I Can't Call It: "Mourning In America and Dreaming In Color" - Brother Ali

Posted On Monday, October 1, 2012

Who could’ve called that the successor to Chuck D would be a white, albino, muslim, MC from Minnesota? I’m proof positive that without a doubt that no one was making that call but that’s exactly what Brother Ali is. I first got put onto Brother Ali through Jake One’s “White Van Music” album and was feeling his song “The Truth” with Freeway and I’ve been checking for dude ever since. And when I found out he was linking back up with Jake to do an entire project, “Mourning In America, Dreaming In Color” it immediately jumped to the #1 spot on my most anticipated albums of the year list. So, while a lot of ya’ll are still processing that last comment, (yeah, I was waiting to hear this over EVERYTHING else that was on tap to drop this year) I’m diving in head first into what I’m hoping will be my fave hip hop album of the year.

“Mourning In America” sets off with “Letter To My Country Men” and Ali’s first line sums up the journey he’s about to take us on, “I used to think I hated this place, couldn’t wait to tell the president straight to his face/but lately I changed nowadays I embrace it all, beautiful ideals and amazing flaws/gotta care enough a give a testament, ‘bout the deeply depressed and mess we’re in/it’s home so we better make the best of it, I wanna make this country what it says it is.” "Stop the Presses" has Ali giving you the rundown on the many trials and tribulations he’s faced throughout the years from being making music to his father committing suicide while he was on tour and on “Only Life I Know” he paints one of the most vivid non glorifying pictures of our communities I’ve ever heard, “whether it’s the projects or a trailer park mess, raggedy the apartment complex/with a stressed out single mom sitting on the steps, waiting on the mailman, looking for a check/boys on the corner, pushing out the chest, questing for anything that resembles respect/young girls swinging their hair with every step/looking for affection, settling for sex/bodies decorated with tattoos and chains, trying to put armor between you and the pain.” If you’re out here working everyday living check to check then “Work Everyday” will be your new theme song, ya’ll already know that the album’s 1st single “Mourning In America” goes hard while “Need A Knot” has Ali giving a breakdown of him juggling all of his hustles.

Ali breaks down the music industry’s history with blacks from slavery to modern day on "Won More Hit", “All You Need” has Ali opening up about struggles he’s encountered with his wife about raising their son, “I called a cab and took him to county hospital, they shaved head and burned flesh off his skull/held him overnight to fight infection, I slept sitting up in a chair directly next to him/I just knew you would join us but instead, you hoped your ass on the bus, went home and went to bed/that’s the very moment I divorced you in my head/God might forgive you for that, I never did.” And while most dudes would throw their son’s mom under a bus, the second verse has Ali explaining to his son, why his mother is the way she is, “I know you wonder why your mother does the things that she do/well it’s not cause she doesn’t love you/it’s because she grew up in something they call foster care, that’s when strangers raise you and your moms not there/imagine how she felt when she was your age, going from place to place, never feeling safe/never having love, never having faith, she probably thought the world was a big scary place/where was her mommy at, well that’s kinda sad/she used drugs to forget the problems she had.” But I think the illest thing about “Mourning In America…” is that it ends on such a strong note with “Singing the Song” which is tied with “Fajr” as my favorite song on the album.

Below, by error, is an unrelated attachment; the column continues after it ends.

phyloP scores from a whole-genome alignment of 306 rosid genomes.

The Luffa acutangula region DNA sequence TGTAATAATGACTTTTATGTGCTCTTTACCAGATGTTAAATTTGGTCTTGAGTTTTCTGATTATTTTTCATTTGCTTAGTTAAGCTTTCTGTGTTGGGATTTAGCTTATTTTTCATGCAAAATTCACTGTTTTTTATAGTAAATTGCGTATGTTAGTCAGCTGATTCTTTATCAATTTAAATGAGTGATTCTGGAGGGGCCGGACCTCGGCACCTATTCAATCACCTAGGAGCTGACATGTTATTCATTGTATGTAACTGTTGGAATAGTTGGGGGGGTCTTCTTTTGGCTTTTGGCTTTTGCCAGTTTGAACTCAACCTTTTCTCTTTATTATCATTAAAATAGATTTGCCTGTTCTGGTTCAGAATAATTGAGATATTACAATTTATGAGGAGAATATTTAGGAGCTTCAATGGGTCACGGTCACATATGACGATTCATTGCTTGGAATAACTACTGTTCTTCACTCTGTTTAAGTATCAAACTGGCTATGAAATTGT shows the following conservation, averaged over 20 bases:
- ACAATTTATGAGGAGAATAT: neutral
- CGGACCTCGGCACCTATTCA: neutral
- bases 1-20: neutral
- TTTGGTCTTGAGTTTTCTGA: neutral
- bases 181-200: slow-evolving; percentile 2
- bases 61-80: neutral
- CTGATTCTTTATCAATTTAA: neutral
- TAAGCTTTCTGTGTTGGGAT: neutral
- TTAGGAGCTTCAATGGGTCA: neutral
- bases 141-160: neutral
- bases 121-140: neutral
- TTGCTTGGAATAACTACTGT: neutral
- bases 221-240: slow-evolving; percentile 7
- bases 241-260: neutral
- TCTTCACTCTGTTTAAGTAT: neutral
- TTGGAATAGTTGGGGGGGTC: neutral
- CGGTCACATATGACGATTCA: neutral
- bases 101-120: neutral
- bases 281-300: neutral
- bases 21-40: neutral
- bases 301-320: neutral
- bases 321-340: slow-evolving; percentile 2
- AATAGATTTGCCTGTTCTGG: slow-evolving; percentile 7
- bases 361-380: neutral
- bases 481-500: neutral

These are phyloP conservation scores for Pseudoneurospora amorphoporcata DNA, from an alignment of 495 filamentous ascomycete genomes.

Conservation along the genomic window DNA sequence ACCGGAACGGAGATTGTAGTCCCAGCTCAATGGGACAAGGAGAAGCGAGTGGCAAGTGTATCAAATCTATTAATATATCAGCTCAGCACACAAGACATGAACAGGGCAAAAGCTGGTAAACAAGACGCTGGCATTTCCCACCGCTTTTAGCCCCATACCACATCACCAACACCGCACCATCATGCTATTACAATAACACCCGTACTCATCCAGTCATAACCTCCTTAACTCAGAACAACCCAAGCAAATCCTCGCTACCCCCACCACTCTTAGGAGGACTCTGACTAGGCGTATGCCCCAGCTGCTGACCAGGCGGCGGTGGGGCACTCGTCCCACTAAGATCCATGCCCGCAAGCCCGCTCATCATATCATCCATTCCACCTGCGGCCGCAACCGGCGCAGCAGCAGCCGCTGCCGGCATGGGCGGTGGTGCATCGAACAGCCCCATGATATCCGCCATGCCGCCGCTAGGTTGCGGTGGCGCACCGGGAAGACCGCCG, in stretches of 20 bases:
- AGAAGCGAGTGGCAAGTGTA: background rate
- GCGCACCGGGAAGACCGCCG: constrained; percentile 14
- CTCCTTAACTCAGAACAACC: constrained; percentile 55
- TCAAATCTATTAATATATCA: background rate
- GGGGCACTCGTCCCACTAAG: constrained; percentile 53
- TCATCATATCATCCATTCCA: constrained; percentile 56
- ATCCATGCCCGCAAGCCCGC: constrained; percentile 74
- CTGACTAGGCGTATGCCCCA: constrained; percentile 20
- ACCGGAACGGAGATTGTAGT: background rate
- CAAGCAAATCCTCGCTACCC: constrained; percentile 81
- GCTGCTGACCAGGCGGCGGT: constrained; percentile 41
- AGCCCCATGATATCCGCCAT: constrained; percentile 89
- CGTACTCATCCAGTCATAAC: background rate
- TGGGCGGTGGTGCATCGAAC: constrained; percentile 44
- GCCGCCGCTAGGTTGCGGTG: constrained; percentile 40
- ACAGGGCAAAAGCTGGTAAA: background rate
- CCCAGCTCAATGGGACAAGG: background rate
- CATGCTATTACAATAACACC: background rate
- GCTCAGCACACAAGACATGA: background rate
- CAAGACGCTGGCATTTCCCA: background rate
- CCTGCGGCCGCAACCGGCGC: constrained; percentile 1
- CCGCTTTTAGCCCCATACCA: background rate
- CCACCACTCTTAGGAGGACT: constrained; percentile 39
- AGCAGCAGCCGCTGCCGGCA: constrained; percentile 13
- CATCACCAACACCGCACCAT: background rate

“Mourning In America…” is easily one of the most personal, honest and riveting pieces of music I’ve EVER heard. Ali could sell me on this album with his lyrics alone but Jake One blessing him with the perfect score for Ali’s script just makes this album THAT much doper. And to be honest, this album should truly be the poor man’s hip hop album of the year. And what I mean by that is this album speaks not only to what people in every hood, in every city are going through but to what 75% of middle class America is going through. But if you’re making it rain in the club, buying cars like they’re fitteds and jet setting around the world, then this album is gonna go right over your head, on some ole “they’re people struggling in the world right now? I guess I didn’t notice while I was throwing money away on strippers and champagne” type ish. But like I said, if you’re one of the cats that’s out here struggling, living check to check, on some Good Times ish while trying to do the right thing, bet money that this album speaks to your situation more then any other album has since PE dropped “It Takes A Nation…” 25 years ago. So move over MC Lyte and Chris "The Mayor" Thomas, cause Brother Ali is PETV’s newest correspondent. BTW, “Mourning in America…” mos def checks in as my hip hop album of the year so far, and I doubt anything will be knocking it out the box.

 4.5 outta 5

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